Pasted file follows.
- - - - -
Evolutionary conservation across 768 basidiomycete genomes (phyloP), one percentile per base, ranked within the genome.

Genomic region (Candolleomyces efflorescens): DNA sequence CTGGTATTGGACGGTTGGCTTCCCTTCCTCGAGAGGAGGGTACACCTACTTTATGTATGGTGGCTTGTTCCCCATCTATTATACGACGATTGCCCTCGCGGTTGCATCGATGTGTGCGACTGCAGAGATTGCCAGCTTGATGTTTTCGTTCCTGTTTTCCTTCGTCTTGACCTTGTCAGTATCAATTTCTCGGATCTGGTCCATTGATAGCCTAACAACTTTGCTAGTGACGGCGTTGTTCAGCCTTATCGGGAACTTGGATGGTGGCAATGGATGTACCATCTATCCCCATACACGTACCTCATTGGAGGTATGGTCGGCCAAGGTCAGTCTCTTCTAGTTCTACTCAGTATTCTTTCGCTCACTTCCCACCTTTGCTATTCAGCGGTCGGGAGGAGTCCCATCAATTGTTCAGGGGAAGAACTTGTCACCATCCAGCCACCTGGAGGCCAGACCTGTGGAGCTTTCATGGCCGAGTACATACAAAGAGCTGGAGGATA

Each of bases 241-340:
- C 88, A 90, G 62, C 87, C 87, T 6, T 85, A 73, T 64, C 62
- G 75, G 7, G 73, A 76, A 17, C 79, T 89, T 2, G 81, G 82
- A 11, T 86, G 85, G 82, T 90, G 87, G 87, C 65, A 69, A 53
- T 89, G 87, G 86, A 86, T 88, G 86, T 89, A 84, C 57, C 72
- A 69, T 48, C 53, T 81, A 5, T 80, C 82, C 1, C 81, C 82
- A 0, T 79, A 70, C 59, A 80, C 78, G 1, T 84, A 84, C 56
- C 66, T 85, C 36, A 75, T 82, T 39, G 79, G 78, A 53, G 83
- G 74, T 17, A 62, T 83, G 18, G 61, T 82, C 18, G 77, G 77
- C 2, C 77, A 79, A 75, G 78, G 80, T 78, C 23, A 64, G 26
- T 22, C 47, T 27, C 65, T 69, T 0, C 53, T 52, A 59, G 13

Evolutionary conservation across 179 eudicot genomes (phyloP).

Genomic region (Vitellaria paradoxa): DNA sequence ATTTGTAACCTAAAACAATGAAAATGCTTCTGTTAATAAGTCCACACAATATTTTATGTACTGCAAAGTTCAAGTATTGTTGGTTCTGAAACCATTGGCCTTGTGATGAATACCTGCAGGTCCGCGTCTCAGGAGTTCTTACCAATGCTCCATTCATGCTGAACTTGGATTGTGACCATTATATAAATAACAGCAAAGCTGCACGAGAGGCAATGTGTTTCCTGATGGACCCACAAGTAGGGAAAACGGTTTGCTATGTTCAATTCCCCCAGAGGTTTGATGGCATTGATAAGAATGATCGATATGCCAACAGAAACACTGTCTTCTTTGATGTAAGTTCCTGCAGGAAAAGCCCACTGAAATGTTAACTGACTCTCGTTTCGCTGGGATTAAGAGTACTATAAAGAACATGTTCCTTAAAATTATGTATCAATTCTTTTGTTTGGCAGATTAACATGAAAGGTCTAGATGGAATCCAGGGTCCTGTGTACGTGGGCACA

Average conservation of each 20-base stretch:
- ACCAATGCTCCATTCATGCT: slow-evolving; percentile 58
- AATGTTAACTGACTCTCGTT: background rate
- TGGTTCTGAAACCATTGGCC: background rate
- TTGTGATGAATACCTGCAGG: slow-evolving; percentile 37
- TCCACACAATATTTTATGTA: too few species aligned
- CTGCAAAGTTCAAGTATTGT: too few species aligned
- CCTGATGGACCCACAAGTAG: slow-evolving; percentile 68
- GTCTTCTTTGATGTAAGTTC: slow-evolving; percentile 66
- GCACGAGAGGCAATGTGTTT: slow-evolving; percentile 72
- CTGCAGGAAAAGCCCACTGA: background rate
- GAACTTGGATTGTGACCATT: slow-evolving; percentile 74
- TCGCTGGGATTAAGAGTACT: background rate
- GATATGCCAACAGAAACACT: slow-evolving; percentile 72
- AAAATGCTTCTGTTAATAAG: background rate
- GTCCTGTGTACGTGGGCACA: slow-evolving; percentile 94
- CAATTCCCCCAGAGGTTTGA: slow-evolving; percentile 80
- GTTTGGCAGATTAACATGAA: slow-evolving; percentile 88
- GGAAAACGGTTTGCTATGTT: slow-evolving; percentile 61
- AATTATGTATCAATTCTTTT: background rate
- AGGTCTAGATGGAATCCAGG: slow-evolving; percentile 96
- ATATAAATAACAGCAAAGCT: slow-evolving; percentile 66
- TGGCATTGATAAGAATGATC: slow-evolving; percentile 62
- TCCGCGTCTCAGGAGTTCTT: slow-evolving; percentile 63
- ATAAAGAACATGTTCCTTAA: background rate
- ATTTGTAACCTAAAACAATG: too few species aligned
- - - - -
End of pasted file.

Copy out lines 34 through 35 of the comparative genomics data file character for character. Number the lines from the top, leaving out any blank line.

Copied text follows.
- GGAAAACGGTTTGCTATGTT: slow-evolving; percentile 61
- AATTATGTATCAATTCTTTT: background rate